Right decision, impossible task.
That's the best way to describe Paula Radcliffe's run in the Olympic 10,000m final.
And when she dropped out? It was not what was wanted, but it was probably what was expected.
In the end, the fact that she ran has helped her a lot.
It's also helped her realise that she's human.
She's done some great things in the past and she'll do some great things in the future, but there was no way she could come back from what happened on Sunday and win a world-class race like this.
But she wanted to go out there and find out - and she found out.
It was easy for us beforehand to stand around and say, 'Don't do it, don't do it,' but as an athlete I can absolutely understand why she wanted to run.
She would have watched it at home and say there wondering what if, and that this was the sort of race she would have enjoyed.
Mentally I think she was fully recovered from the trauma of the marathon.
But physically? No way.
I know she dropped out again, and she wouldn't have wanted to do that.
But it can be a pointless exercise to carry on when you're feeling like that.
It's a personal thing - some people are happy to jog round and say, hey - I finished the Olympic Games.
But others aren't. I remember Steve Ovett stepping off the track in Los Angeles in 1984, and Denise Lewis doing the same here.
It happens particularly to medal hopes - it's a way of thinking, and it's something that's very hard for those who haven't been there to understand.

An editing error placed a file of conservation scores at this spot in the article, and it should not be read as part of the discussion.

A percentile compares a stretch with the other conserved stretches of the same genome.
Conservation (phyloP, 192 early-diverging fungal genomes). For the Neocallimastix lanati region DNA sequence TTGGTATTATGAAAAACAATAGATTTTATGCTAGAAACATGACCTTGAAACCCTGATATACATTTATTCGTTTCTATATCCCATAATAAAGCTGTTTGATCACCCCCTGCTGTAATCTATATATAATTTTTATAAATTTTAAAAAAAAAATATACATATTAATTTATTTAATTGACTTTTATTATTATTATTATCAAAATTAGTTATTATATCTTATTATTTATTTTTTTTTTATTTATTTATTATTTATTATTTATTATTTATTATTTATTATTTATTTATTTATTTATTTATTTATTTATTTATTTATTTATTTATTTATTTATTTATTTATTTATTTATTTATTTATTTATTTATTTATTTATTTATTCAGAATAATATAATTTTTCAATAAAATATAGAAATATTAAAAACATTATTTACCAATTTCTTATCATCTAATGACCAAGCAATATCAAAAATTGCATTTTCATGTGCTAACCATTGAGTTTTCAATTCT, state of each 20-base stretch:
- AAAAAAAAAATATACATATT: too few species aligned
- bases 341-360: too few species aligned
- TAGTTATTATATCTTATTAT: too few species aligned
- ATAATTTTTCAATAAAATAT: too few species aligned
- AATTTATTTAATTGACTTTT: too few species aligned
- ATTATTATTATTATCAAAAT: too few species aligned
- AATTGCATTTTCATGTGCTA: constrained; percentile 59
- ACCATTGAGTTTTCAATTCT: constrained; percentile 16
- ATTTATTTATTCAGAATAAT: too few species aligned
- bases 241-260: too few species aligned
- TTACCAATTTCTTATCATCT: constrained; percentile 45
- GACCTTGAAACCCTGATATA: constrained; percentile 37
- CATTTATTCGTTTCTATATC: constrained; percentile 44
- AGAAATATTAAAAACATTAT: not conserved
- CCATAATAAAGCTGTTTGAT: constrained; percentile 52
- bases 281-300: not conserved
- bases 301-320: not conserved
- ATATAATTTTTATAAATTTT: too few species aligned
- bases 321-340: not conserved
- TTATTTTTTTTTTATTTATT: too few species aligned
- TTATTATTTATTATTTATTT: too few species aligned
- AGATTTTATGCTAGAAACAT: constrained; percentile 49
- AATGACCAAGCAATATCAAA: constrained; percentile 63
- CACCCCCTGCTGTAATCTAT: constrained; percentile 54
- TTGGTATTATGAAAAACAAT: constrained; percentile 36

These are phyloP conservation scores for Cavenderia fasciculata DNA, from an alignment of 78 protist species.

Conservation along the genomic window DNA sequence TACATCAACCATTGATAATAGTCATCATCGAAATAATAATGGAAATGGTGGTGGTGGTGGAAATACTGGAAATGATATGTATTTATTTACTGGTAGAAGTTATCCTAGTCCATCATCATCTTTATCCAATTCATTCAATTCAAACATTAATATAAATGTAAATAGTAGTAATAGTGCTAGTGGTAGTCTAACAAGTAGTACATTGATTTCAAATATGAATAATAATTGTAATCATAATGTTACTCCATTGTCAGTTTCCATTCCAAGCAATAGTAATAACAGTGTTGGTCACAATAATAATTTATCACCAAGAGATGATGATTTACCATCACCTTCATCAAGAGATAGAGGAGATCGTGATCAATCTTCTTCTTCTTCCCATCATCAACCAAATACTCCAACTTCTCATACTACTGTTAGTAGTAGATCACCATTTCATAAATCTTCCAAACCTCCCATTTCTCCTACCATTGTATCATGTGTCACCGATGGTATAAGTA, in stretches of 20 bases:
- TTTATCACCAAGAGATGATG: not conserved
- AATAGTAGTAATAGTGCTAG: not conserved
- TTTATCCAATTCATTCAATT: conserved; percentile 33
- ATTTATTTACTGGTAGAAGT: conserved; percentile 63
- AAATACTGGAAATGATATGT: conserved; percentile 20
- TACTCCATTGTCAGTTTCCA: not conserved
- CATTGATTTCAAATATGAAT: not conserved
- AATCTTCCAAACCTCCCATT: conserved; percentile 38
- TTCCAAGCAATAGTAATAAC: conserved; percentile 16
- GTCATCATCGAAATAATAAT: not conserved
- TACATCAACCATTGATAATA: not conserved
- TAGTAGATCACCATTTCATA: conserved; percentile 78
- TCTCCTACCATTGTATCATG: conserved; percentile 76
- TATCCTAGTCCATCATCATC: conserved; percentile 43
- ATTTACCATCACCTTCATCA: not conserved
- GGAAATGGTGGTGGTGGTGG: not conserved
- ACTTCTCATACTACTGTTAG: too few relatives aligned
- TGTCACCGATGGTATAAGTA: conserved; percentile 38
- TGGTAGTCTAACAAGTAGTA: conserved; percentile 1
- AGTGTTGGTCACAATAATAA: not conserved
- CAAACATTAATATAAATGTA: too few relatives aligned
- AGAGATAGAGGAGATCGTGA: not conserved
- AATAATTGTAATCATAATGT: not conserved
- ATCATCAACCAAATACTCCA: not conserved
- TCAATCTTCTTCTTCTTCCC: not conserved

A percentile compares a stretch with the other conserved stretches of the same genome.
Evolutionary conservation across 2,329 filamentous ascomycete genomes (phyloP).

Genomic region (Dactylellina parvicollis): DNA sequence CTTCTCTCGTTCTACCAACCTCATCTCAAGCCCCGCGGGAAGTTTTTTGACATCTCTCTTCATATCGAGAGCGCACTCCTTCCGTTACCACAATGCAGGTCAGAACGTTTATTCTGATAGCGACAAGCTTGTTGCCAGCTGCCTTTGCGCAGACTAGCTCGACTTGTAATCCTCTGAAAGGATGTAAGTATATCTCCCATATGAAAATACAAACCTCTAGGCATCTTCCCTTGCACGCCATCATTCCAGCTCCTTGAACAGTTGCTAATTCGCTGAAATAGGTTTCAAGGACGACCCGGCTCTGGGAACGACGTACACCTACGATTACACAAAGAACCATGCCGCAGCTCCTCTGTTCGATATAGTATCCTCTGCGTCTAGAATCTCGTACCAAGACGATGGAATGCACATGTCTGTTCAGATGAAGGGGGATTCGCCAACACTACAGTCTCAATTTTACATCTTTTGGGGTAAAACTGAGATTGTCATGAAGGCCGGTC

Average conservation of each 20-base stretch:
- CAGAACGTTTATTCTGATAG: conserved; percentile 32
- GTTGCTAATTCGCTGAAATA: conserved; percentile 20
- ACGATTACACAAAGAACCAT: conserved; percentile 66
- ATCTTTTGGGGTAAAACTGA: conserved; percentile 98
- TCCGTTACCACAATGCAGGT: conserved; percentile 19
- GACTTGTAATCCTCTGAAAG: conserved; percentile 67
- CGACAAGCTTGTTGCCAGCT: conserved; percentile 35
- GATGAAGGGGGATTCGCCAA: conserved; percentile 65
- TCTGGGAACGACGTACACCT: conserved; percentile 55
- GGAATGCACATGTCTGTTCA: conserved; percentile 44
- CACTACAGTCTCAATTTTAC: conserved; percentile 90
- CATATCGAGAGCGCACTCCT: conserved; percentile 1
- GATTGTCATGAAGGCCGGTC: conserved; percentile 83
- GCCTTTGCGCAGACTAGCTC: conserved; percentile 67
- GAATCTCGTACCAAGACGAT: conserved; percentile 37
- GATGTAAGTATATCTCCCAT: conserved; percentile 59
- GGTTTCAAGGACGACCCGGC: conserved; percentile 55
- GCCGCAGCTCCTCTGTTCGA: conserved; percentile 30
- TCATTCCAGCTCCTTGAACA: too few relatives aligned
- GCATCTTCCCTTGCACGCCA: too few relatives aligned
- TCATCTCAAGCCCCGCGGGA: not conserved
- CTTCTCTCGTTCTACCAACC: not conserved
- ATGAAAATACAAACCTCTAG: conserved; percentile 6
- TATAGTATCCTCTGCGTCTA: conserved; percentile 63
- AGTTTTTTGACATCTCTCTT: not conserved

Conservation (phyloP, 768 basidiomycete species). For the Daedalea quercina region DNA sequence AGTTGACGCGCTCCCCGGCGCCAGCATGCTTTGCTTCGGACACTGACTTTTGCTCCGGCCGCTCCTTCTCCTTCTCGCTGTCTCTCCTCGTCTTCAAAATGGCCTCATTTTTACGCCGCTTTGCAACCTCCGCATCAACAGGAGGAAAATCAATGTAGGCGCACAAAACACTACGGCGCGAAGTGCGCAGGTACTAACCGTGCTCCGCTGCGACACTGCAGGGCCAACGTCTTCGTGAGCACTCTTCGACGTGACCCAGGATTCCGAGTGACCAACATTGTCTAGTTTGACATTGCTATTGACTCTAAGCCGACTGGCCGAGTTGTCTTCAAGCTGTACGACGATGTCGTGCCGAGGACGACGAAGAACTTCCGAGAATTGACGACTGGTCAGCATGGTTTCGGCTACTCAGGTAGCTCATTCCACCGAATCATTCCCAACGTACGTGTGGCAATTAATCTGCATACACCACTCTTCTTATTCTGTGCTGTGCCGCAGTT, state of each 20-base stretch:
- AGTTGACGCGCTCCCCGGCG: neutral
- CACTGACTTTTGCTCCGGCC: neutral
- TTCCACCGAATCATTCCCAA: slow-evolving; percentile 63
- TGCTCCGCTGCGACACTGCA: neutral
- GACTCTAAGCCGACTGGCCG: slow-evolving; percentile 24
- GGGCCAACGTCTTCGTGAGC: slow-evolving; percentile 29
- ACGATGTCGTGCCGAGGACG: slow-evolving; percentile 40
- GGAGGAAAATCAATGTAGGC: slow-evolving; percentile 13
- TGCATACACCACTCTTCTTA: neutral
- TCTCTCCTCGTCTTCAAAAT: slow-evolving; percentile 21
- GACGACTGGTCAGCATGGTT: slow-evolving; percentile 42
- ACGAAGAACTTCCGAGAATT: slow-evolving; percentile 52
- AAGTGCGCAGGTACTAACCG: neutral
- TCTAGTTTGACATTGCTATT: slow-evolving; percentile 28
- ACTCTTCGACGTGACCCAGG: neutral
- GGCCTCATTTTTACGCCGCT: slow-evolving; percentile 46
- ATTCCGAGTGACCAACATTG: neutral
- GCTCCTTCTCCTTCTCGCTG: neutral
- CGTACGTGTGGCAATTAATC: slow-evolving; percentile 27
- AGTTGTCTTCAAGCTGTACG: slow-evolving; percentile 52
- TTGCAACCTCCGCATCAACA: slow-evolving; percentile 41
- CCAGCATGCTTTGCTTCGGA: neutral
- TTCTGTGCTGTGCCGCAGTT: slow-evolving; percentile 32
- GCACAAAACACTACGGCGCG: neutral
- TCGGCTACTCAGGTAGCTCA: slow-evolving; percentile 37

The reason Paula ran was to try to get a medal.
Once that hope had gone, she worked hard for a while and then realised she was running herself into the ground - and for what?
Now she should go away, take some time off and have a rest.
She should look back on some of the things she's done in the last four months and ask herself if there is anything she can learn from.
She's at a stage in her career when, as a distance runner, she's got plenty left in her.
She's got another Olympic Games in her, and she's got at least two world championships.
She has a big future ahead of her.
I still believe she is the best marathon runner in the world, and she's not far of being the best 10,000m runner, as her record-breaking run in Gateshead just six weeks ago demonstrated.
You don't suddenly lose all of that.
She has to have a think, ask herself which things went right, which things she can control and which she can't.
And then? Then she must start again.